Yellen sees 'resilience' in US economy even as it cools

Agence France-Presse
In this file photo taken on May 7, 2021 US Treasury Secretary Janet Yellen speaks during the daily press briefing, in the Brady Briefing Room of the White House in Washington, DC. Global equities marked time while the dollar dipped June 7, 2021 after US Treasury Secretary Janet Yellen downplayed fears over the prospect of higher interest rates triggered by a spike in inflation.

WASHINGTON, United States — US economic growth and wage gains should "serve as a source of resilience" moving forward even if the economy continues to cool, Treasury Secretary Janet Yellen said in remarks released Friday.

"I still believe that there is a path to continue reducing inflation while maintaining a healthy labor market," she said, in excerpts of a speech to be delivered in Nevada next week.

"While there are risks, the evidence we've seen so far suggests that we are on such a path," Yellen added.

The world's biggest economy has defied expectations of a slowdown, picking up pace in the second quarter of the year, supported by business investment and consumer spending. Its labor market has remained robust as well.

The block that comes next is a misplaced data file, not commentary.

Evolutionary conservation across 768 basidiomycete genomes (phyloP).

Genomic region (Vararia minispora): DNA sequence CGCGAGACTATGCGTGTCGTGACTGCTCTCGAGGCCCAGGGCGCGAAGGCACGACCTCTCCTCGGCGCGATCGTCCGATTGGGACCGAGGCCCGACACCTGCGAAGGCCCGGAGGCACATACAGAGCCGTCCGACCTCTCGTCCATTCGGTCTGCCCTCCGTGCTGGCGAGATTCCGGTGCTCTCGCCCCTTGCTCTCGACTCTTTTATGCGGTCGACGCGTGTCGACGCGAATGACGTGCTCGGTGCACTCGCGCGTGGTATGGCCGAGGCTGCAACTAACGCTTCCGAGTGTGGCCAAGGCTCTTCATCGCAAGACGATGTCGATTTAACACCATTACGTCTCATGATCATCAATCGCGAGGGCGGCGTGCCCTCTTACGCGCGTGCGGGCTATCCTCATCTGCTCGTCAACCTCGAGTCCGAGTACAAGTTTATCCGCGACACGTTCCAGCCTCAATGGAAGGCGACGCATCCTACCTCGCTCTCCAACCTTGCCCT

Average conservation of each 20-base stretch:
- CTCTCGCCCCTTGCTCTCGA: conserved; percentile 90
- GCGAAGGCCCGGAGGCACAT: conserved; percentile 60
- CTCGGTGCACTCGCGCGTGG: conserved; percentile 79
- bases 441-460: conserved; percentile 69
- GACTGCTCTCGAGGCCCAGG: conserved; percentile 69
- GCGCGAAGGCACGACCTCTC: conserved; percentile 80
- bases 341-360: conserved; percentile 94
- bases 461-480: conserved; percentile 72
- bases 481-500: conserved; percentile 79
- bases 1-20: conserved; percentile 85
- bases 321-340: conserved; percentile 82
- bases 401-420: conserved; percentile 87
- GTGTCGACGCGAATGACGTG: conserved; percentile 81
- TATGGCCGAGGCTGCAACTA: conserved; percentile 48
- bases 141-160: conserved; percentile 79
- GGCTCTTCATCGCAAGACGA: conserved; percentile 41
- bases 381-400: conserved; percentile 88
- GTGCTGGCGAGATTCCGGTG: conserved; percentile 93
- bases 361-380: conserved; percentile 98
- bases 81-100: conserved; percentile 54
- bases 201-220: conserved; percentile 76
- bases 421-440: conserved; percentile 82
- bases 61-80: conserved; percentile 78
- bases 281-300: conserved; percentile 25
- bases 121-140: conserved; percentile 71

The strength comes despite policymakers' efforts to ease demand and rein in inflation, fueling hope that the central bank's aggressive campaign of interest rate hikes will lower price increases without triggering a major recession.

Yellen noted in prepared remarks that annual inflation is now nearly six percentage points below its 9.1 percent peak in June 2022, while the economy continues to expand.

Real average hourly earnings have increased over the past year as well, reversing some wage inequality that has accumulated in recent decades, she added.

"I expect the important gains that we've made over the past two and a half years to serve as a source of resilience in the weeks and months to come, even if we see further cooling in our economy," Yellen said.

In July, consumer inflation inched up for the first time in around a year, keeping pressure on the central bank as officials mull further interest rate hikes.

But the inflation figure remains moderate compared with last year's numbers.

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